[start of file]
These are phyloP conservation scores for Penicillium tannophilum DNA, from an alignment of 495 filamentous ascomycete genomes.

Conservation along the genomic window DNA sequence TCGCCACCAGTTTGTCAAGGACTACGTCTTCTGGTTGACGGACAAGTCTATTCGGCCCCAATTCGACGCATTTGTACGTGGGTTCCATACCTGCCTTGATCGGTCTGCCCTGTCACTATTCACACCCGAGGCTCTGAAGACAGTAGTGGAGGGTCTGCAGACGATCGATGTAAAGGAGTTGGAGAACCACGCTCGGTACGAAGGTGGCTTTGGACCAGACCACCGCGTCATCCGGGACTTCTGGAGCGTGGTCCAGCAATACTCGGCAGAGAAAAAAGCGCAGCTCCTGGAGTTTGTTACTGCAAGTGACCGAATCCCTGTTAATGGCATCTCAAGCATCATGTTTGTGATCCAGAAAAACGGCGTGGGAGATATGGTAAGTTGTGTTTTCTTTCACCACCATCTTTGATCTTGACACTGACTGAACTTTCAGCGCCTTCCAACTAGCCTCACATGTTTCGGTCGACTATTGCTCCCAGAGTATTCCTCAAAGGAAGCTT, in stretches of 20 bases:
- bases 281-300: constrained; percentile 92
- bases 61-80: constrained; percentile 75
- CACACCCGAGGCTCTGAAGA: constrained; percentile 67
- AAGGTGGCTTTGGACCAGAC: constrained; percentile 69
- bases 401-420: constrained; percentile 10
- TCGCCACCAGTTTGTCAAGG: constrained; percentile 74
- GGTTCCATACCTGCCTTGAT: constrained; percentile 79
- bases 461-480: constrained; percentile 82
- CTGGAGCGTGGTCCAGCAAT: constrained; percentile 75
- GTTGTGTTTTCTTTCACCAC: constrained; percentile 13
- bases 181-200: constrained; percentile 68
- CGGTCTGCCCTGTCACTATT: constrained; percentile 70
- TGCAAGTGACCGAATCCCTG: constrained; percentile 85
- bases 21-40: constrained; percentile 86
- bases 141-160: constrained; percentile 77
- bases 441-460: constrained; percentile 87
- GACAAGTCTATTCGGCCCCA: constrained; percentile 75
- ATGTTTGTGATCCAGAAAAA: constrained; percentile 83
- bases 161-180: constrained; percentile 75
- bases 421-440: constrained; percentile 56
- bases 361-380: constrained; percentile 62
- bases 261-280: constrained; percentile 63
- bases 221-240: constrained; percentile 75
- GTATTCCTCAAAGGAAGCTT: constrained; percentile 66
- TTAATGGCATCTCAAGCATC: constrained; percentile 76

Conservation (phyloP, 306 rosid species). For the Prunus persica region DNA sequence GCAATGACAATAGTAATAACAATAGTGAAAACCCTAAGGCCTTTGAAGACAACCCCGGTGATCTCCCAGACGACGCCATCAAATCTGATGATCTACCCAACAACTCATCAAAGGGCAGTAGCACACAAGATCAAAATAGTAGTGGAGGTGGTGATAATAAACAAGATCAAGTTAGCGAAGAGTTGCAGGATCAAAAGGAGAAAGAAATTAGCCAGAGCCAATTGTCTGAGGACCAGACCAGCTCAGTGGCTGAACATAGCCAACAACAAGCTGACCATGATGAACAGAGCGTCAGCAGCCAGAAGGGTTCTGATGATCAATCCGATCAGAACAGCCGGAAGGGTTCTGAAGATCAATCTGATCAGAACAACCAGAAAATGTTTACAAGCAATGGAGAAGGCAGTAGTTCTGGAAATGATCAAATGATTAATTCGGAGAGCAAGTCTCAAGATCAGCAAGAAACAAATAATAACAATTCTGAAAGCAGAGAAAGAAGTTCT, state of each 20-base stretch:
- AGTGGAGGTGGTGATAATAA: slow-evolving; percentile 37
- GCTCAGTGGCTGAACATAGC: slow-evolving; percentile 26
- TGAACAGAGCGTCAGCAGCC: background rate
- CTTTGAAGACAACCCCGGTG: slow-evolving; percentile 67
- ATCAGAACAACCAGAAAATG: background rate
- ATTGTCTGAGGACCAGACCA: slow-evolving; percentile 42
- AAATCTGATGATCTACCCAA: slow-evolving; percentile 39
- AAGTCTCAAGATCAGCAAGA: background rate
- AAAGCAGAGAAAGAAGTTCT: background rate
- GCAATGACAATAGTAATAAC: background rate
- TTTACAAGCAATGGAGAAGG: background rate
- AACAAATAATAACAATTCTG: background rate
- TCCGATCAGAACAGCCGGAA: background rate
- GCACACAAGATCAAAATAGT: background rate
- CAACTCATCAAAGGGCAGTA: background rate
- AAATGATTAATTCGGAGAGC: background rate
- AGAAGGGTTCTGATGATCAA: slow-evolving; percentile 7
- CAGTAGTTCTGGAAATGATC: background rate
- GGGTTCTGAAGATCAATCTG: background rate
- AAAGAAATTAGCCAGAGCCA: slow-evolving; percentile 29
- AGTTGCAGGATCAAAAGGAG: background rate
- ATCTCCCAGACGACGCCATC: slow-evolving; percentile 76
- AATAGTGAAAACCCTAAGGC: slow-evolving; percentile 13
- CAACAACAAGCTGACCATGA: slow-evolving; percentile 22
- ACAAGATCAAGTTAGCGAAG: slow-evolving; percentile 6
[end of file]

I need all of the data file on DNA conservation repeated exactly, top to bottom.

These are phyloP conservation scores for Penicillium tannophilum DNA, from an alignment of 495 filamentous ascomycete genomes.

Conservation along the genomic window DNA sequence TCGCCACCAGTTTGTCAAGGACTACGTCTTCTGGTTGACGGACAAGTCTATTCGGCCCCAATTCGACGCATTTGTACGTGGGTTCCATACCTGCCTTGATCGGTCTGCCCTGTCACTATTCACACCCGAGGCTCTGAAGACAGTAGTGGAGGGTCTGCAGACGATCGATGTAAAGGAGTTGGAGAACCACGCTCGGTACGAAGGTGGCTTTGGACCAGACCACCGCGTCATCCGGGACTTCTGGAGCGTGGTCCAGCAATACTCGGCAGAGAAAAAAGCGCAGCTCCTGGAGTTTGTTACTGCAAGTGACCGAATCCCTGTTAATGGCATCTCAAGCATCATGTTTGTGATCCAGAAAAACGGCGTGGGAGATATGGTAAGTTGTGTTTTCTTTCACCACCATCTTTGATCTTGACACTGACTGAACTTTCAGCGCCTTCCAACTAGCCTCACATGTTTCGGTCGACTATTGCTCCCAGAGTATTCCTCAAAGGAAGCTT, in stretches of 20 bases:
- bases 281-300: constrained; percentile 92
- bases 61-80: constrained; percentile 75
- CACACCCGAGGCTCTGAAGA: constrained; percentile 67
- AAGGTGGCTTTGGACCAGAC: constrained; percentile 69
- bases 401-420: constrained; percentile 10
- TCGCCACCAGTTTGTCAAGG: constrained; percentile 74
- GGTTCCATACCTGCCTTGAT: constrained; percentile 79
- bases 461-480: constrained; percentile 82
- CTGGAGCGTGGTCCAGCAAT: constrained; percentile 75
- GTTGTGTTTTCTTTCACCAC: constrained; percentile 13
- bases 181-200: constrained; percentile 68
- CGGTCTGCCCTGTCACTATT: constrained; percentile 70
- TGCAAGTGACCGAATCCCTG: constrained; percentile 85
- bases 21-40: constrained; percentile 86
- bases 141-160: constrained; percentile 77
- bases 441-460: constrained; percentile 87
- GACAAGTCTATTCGGCCCCA: constrained; percentile 75
- ATGTTTGTGATCCAGAAAAA: constrained; percentile 83
- bases 161-180: constrained; percentile 75
- bases 421-440: constrained; percentile 56
- bases 361-380: constrained; percentile 62
- bases 261-280: constrained; percentile 63
- bases 221-240: constrained; percentile 75
- GTATTCCTCAAAGGAAGCTT: constrained; percentile 66
- TTAATGGCATCTCAAGCATC: constrained; percentile 76

Conservation (phyloP, 306 rosid species). For the Prunus persica region DNA sequence GCAATGACAATAGTAATAACAATAGTGAAAACCCTAAGGCCTTTGAAGACAACCCCGGTGATCTCCCAGACGACGCCATCAAATCTGATGATCTACCCAACAACTCATCAAAGGGCAGTAGCACACAAGATCAAAATAGTAGTGGAGGTGGTGATAATAAACAAGATCAAGTTAGCGAAGAGTTGCAGGATCAAAAGGAGAAAGAAATTAGCCAGAGCCAATTGTCTGAGGACCAGACCAGCTCAGTGGCTGAACATAGCCAACAACAAGCTGACCATGATGAACAGAGCGTCAGCAGCCAGAAGGGTTCTGATGATCAATCCGATCAGAACAGCCGGAAGGGTTCTGAAGATCAATCTGATCAGAACAACCAGAAAATGTTTACAAGCAATGGAGAAGGCAGTAGTTCTGGAAATGATCAAATGATTAATTCGGAGAGCAAGTCTCAAGATCAGCAAGAAACAAATAATAACAATTCTGAAAGCAGAGAAAGAAGTTCT, state of each 20-base stretch:
- AGTGGAGGTGGTGATAATAA: slow-evolving; percentile 37
- GCTCAGTGGCTGAACATAGC: slow-evolving; percentile 26
- TGAACAGAGCGTCAGCAGCC: background rate
- CTTTGAAGACAACCCCGGTG: slow-evolving; percentile 67
- ATCAGAACAACCAGAAAATG: background rate
- ATTGTCTGAGGACCAGACCA: slow-evolving; percentile 42
- AAATCTGATGATCTACCCAA: slow-evolving; percentile 39
- AAGTCTCAAGATCAGCAAGA: background rate
- AAAGCAGAGAAAGAAGTTCT: background rate
- GCAATGACAATAGTAATAAC: background rate
- TTTACAAGCAATGGAGAAGG: background rate
- AACAAATAATAACAATTCTG: background rate
- TCCGATCAGAACAGCCGGAA: background rate
- GCACACAAGATCAAAATAGT: background rate
- CAACTCATCAAAGGGCAGTA: background rate
- AAATGATTAATTCGGAGAGC: background rate
- AGAAGGGTTCTGATGATCAA: slow-evolving; percentile 7
- CAGTAGTTCTGGAAATGATC: background rate
- GGGTTCTGAAGATCAATCTG: background rate
- AAAGAAATTAGCCAGAGCCA: slow-evolving; percentile 29
- AGTTGCAGGATCAAAAGGAG: background rate
- ATCTCCCAGACGACGCCATC: slow-evolving; percentile 76
- AATAGTGAAAACCCTAAGGC: slow-evolving; percentile 13
- CAACAACAAGCTGACCATGA: slow-evolving; percentile 22
- ACAAGATCAAGTTAGCGAAG: slow-evolving; percentile 6